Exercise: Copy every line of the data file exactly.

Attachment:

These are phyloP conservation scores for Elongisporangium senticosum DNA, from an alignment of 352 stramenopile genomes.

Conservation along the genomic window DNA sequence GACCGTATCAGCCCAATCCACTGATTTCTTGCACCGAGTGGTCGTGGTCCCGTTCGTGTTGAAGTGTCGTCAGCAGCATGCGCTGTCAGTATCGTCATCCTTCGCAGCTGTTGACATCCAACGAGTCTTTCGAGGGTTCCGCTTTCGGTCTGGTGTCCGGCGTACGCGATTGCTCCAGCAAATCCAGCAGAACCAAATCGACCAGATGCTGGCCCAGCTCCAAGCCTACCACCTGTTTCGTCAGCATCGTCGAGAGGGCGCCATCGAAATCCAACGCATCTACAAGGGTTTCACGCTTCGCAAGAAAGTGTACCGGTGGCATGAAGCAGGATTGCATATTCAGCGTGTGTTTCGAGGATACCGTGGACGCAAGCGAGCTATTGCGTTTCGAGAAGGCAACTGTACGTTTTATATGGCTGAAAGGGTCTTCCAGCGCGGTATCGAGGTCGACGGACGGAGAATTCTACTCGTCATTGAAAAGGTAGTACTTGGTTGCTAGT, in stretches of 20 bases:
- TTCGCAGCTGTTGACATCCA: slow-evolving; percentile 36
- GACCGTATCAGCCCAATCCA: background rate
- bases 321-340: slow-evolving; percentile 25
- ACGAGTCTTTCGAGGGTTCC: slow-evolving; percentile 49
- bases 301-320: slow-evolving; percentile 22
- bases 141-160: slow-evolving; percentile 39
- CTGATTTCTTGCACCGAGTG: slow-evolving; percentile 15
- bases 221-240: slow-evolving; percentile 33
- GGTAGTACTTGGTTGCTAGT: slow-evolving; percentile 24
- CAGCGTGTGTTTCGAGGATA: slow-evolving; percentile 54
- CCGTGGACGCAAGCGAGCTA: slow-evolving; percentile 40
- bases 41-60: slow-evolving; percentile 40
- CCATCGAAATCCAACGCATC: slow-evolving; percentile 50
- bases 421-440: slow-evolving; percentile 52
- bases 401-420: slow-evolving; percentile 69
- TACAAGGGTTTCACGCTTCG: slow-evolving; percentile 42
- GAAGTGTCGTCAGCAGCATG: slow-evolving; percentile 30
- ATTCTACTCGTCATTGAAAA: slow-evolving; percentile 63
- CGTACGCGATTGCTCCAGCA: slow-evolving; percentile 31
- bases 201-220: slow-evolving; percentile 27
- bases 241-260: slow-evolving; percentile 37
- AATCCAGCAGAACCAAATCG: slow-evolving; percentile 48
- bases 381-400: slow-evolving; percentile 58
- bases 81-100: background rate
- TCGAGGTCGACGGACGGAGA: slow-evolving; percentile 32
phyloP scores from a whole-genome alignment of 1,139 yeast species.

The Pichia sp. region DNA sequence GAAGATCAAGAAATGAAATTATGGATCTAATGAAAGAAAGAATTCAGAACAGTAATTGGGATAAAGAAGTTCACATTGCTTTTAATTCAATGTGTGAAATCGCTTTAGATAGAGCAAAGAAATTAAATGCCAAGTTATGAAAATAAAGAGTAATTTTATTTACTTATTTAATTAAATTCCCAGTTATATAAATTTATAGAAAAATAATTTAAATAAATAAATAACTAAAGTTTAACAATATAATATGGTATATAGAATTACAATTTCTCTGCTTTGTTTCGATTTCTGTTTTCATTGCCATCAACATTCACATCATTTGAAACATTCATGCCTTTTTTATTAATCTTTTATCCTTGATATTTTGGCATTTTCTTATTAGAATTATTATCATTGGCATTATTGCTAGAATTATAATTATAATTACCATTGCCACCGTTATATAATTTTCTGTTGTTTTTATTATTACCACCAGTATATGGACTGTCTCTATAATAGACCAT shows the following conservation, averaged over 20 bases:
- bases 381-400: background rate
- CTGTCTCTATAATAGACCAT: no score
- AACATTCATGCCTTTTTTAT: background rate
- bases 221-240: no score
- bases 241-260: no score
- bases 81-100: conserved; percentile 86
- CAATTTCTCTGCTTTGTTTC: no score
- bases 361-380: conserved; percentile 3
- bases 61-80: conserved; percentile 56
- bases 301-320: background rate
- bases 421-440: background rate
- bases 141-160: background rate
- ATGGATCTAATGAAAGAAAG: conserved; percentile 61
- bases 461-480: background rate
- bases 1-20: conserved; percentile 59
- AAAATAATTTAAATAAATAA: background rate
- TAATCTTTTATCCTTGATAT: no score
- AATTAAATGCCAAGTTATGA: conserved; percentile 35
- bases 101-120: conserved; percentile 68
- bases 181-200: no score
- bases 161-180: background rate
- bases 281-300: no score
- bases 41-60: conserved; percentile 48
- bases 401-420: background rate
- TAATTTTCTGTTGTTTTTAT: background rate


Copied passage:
These are phyloP conservation scores for Elongisporangium senticosum DNA, from an alignment of 352 stramenopile genomes.

Conservation along the genomic window DNA sequence GACCGTATCAGCCCAATCCACTGATTTCTTGCACCGAGTGGTCGTGGTCCCGTTCGTGTTGAAGTGTCGTCAGCAGCATGCGCTGTCAGTATCGTCATCCTTCGCAGCTGTTGACATCCAACGAGTCTTTCGAGGGTTCCGCTTTCGGTCTGGTGTCCGGCGTACGCGATTGCTCCAGCAAATCCAGCAGAACCAAATCGACCAGATGCTGGCCCAGCTCCAAGCCTACCACCTGTTTCGTCAGCATCGTCGAGAGGGCGCCATCGAAATCCAACGCATCTACAAGGGTTTCACGCTTCGCAAGAAAGTGTACCGGTGGCATGAAGCAGGATTGCATATTCAGCGTGTGTTTCGAGGATACCGTGGACGCAAGCGAGCTATTGCGTTTCGAGAAGGCAACTGTACGTTTTATATGGCTGAAAGGGTCTTCCAGCGCGGTATCGAGGTCGACGGACGGAGAATTCTACTCGTCATTGAAAAGGTAGTACTTGGTTGCTAGT, in stretches of 20 bases:
- TTCGCAGCTGTTGACATCCA: slow-evolving; percentile 36
- GACCGTATCAGCCCAATCCA: background rate
- bases 321-340: slow-evolving; percentile 25
- ACGAGTCTTTCGAGGGTTCC: slow-evolving; percentile 49
- bases 301-320: slow-evolving; percentile 22
- bases 141-160: slow-evolving; percentile 39
- CTGATTTCTTGCACCGAGTG: slow-evolving; percentile 15
- bases 221-240: slow-evolving; percentile 33
- GGTAGTACTTGGTTGCTAGT: slow-evolving; percentile 24
- CAGCGTGTGTTTCGAGGATA: slow-evolving; percentile 54
- CCGTGGACGCAAGCGAGCTA: slow-evolving; percentile 40
- bases 41-60: slow-evolving; percentile 40
- CCATCGAAATCCAACGCATC: slow-evolving; percentile 50
- bases 421-440: slow-evolving; percentile 52
- bases 401-420: slow-evolving; percentile 69
- TACAAGGGTTTCACGCTTCG: slow-evolving; percentile 42
- GAAGTGTCGTCAGCAGCATG: slow-evolving; percentile 30
- ATTCTACTCGTCATTGAAAA: slow-evolving; percentile 63
- CGTACGCGATTGCTCCAGCA: slow-evolving; percentile 31
- bases 201-220: slow-evolving; percentile 27
- bases 241-260: slow-evolving; percentile 37
- AATCCAGCAGAACCAAATCG: slow-evolving; percentile 48
- bases 381-400: slow-evolving; percentile 58
- bases 81-100: background rate
- TCGAGGTCGACGGACGGAGA: slow-evolving; percentile 32
phyloP scores from a whole-genome alignment of 1,139 yeast species.

The Pichia sp. region DNA sequence GAAGATCAAGAAATGAAATTATGGATCTAATGAAAGAAAGAATTCAGAACAGTAATTGGGATAAAGAAGTTCACATTGCTTTTAATTCAATGTGTGAAATCGCTTTAGATAGAGCAAAGAAATTAAATGCCAAGTTATGAAAATAAAGAGTAATTTTATTTACTTATTTAATTAAATTCCCAGTTATATAAATTTATAGAAAAATAATTTAAATAAATAAATAACTAAAGTTTAACAATATAATATGGTATATAGAATTACAATTTCTCTGCTTTGTTTCGATTTCTGTTTTCATTGCCATCAACATTCACATCATTTGAAACATTCATGCCTTTTTTATTAATCTTTTATCCTTGATATTTTGGCATTTTCTTATTAGAATTATTATCATTGGCATTATTGCTAGAATTATAATTATAATTACCATTGCCACCGTTATATAATTTTCTGTTGTTTTTATTATTACCACCAGTATATGGACTGTCTCTATAATAGACCAT shows the following conservation, averaged over 20 bases:
- bases 381-400: background rate
- CTGTCTCTATAATAGACCAT: no score
- AACATTCATGCCTTTTTTAT: background rate
- bases 221-240: no score
- bases 241-260: no score
- bases 81-100: conserved; percentile 86
- CAATTTCTCTGCTTTGTTTC: no score
- bases 361-380: conserved; percentile 3
- bases 61-80: conserved; percentile 56
- bases 301-320: background rate
- bases 421-440: background rate
- bases 141-160: background rate
- ATGGATCTAATGAAAGAAAG: conserved; percentile 61
- bases 461-480: background rate
- bases 1-20: conserved; percentile 59
- AAAATAATTTAAATAAATAA: background rate
- TAATCTTTTATCCTTGATAT: no score
- AATTAAATGCCAAGTTATGA: conserved; percentile 35
- bases 101-120: conserved; percentile 68
- bases 181-200: no score
- bases 161-180: background rate
- bases 281-300: no score
- bases 41-60: conserved; percentile 48
- bases 401-420: background rate
- TAATTTTCTGTTGTTTTTAT: background rate